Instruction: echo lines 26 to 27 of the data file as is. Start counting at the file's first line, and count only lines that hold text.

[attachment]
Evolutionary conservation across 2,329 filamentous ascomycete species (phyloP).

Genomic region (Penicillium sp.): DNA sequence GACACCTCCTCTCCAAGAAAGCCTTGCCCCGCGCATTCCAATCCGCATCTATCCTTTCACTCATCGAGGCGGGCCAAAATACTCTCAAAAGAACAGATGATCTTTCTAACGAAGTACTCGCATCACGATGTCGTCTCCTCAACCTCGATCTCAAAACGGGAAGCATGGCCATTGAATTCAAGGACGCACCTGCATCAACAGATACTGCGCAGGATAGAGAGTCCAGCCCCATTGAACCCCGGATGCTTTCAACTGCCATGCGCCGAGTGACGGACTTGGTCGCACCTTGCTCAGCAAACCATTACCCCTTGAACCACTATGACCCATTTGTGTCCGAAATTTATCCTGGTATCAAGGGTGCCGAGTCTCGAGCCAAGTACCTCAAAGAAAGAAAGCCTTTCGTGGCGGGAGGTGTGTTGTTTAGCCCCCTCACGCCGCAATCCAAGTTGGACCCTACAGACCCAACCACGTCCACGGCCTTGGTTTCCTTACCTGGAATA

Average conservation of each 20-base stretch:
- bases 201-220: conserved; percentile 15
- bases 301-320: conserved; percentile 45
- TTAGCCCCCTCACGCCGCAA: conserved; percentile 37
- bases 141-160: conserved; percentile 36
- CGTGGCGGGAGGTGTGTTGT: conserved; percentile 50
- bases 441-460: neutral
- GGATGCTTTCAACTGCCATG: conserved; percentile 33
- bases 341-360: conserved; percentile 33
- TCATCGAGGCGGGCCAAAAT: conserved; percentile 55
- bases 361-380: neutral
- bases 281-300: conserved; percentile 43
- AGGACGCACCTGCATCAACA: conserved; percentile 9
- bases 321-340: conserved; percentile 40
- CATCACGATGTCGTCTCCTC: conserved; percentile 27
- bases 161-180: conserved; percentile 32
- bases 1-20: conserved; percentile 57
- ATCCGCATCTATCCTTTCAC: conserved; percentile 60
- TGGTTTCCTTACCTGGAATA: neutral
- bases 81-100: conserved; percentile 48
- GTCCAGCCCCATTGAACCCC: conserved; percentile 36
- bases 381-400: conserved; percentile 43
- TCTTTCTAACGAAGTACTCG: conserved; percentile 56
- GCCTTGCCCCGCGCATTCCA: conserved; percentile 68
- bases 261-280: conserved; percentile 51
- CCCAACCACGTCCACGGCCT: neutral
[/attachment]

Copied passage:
- GCCTTGCCCCGCGCATTCCA: conserved; percentile 68
- bases 261-280: conserved; percentile 51